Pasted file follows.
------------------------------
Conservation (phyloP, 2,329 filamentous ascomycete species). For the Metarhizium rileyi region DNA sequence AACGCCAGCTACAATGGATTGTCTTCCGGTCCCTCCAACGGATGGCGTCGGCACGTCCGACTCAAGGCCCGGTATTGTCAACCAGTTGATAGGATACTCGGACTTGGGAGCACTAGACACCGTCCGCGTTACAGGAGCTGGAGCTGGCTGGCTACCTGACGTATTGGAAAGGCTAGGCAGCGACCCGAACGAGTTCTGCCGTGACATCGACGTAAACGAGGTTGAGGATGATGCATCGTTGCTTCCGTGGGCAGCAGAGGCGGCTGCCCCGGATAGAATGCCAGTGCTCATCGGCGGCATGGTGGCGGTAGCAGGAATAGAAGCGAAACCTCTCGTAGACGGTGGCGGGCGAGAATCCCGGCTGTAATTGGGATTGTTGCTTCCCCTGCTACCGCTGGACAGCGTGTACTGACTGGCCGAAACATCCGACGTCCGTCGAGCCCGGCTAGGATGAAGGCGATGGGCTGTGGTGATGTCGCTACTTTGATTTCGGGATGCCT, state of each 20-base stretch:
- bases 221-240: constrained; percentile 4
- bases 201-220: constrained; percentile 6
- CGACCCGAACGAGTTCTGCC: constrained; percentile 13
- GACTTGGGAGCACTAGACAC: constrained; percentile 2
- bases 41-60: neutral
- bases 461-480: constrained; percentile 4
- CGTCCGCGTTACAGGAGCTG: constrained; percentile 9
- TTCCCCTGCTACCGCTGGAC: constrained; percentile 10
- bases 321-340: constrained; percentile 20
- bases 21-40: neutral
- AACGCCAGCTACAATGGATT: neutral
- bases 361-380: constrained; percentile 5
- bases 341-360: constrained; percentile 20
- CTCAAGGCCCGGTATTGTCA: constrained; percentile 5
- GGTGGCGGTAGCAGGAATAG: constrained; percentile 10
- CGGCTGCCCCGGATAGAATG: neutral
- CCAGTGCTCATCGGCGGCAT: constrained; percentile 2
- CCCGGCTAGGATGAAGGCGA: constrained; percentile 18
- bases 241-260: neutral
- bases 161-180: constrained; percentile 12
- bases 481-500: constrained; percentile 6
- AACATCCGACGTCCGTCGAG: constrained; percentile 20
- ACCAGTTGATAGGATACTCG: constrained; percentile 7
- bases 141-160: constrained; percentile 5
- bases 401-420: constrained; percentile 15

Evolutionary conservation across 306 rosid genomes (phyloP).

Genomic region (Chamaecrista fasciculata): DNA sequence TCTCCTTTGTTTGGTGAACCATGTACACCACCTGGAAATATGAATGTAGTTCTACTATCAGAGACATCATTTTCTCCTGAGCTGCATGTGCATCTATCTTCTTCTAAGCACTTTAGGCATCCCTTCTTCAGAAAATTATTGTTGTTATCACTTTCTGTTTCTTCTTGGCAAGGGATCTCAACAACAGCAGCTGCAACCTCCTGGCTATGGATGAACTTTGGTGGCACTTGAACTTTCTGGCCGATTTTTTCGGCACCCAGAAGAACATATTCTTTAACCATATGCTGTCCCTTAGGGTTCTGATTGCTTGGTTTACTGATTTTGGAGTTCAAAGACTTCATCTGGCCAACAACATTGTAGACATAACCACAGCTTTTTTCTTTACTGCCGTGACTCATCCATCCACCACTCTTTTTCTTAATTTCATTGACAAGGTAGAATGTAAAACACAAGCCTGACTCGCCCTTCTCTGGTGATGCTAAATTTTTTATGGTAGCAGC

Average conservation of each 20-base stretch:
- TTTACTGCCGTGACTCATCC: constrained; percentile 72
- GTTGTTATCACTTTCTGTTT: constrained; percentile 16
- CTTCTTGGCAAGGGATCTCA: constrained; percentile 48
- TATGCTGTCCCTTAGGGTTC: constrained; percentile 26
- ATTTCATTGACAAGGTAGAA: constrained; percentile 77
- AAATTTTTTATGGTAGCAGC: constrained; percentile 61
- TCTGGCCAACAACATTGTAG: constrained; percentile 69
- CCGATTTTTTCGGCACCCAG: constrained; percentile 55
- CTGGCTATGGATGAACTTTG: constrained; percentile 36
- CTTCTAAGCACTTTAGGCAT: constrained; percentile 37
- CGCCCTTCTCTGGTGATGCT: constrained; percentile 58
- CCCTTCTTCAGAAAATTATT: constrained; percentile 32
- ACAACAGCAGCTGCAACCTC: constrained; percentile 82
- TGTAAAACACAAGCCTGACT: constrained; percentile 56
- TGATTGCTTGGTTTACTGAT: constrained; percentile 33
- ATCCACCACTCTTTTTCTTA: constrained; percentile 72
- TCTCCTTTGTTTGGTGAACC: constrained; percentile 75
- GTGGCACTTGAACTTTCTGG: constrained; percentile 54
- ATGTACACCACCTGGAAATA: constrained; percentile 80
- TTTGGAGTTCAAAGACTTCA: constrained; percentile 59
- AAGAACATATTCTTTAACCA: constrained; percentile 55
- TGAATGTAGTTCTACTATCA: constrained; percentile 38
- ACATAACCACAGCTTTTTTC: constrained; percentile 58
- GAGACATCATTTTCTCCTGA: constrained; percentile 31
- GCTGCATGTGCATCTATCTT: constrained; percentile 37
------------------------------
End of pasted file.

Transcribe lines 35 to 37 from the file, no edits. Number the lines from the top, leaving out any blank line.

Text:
- AAATTTTTTATGGTAGCAGC: constrained; percentile 61
- TCTGGCCAACAACATTGTAG: constrained; percentile 69
- CCGATTTTTTCGGCACCCAG: constrained; percentile 55